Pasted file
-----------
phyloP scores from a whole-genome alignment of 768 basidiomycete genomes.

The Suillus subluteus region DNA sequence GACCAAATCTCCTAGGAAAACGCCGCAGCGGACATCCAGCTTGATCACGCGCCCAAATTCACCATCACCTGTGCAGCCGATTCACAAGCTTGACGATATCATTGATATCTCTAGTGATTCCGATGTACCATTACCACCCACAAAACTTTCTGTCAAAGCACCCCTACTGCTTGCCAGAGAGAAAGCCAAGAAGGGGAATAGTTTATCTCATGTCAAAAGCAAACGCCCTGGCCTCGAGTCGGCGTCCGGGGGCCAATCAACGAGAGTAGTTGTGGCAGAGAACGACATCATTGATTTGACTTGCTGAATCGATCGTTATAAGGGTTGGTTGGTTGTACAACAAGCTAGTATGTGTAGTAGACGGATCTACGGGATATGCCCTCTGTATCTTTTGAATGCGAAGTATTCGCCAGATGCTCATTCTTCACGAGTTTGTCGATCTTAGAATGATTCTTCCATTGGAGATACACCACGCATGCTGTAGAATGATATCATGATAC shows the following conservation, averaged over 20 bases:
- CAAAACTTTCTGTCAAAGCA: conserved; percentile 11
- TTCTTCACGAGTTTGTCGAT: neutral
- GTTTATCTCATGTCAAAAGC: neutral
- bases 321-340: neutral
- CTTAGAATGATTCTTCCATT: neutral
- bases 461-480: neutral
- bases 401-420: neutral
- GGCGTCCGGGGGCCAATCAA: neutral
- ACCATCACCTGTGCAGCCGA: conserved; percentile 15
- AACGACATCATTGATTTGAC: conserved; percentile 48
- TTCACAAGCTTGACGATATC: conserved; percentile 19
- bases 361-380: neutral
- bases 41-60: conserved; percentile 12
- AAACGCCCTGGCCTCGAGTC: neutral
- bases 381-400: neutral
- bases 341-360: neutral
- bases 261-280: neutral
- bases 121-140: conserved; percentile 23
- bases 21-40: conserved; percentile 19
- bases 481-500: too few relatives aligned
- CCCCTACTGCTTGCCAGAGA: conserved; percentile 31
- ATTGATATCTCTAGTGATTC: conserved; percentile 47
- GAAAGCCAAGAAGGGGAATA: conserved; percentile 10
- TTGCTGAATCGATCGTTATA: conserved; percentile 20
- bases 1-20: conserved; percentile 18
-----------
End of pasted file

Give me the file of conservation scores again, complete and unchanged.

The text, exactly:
phyloP scores from a whole-genome alignment of 768 basidiomycete genomes.

The Suillus subluteus region DNA sequence GACCAAATCTCCTAGGAAAACGCCGCAGCGGACATCCAGCTTGATCACGCGCCCAAATTCACCATCACCTGTGCAGCCGATTCACAAGCTTGACGATATCATTGATATCTCTAGTGATTCCGATGTACCATTACCACCCACAAAACTTTCTGTCAAAGCACCCCTACTGCTTGCCAGAGAGAAAGCCAAGAAGGGGAATAGTTTATCTCATGTCAAAAGCAAACGCCCTGGCCTCGAGTCGGCGTCCGGGGGCCAATCAACGAGAGTAGTTGTGGCAGAGAACGACATCATTGATTTGACTTGCTGAATCGATCGTTATAAGGGTTGGTTGGTTGTACAACAAGCTAGTATGTGTAGTAGACGGATCTACGGGATATGCCCTCTGTATCTTTTGAATGCGAAGTATTCGCCAGATGCTCATTCTTCACGAGTTTGTCGATCTTAGAATGATTCTTCCATTGGAGATACACCACGCATGCTGTAGAATGATATCATGATAC shows the following conservation, averaged over 20 bases:
- CAAAACTTTCTGTCAAAGCA: conserved; percentile 11
- TTCTTCACGAGTTTGTCGAT: neutral
- GTTTATCTCATGTCAAAAGC: neutral
- bases 321-340: neutral
- CTTAGAATGATTCTTCCATT: neutral
- bases 461-480: neutral
- bases 401-420: neutral
- GGCGTCCGGGGGCCAATCAA: neutral
- ACCATCACCTGTGCAGCCGA: conserved; percentile 15
- AACGACATCATTGATTTGAC: conserved; percentile 48
- TTCACAAGCTTGACGATATC: conserved; percentile 19
- bases 361-380: neutral
- bases 41-60: conserved; percentile 12
- AAACGCCCTGGCCTCGAGTC: neutral
- bases 381-400: neutral
- bases 341-360: neutral
- bases 261-280: neutral
- bases 121-140: conserved; percentile 23
- bases 21-40: conserved; percentile 19
- bases 481-500: too few relatives aligned
- CCCCTACTGCTTGCCAGAGA: conserved; percentile 31
- ATTGATATCTCTAGTGATTC: conserved; percentile 47
- GAAAGCCAAGAAGGGGAATA: conserved; percentile 10
- TTGCTGAATCGATCGTTATA: conserved; percentile 20
- bases 1-20: conserved; percentile 18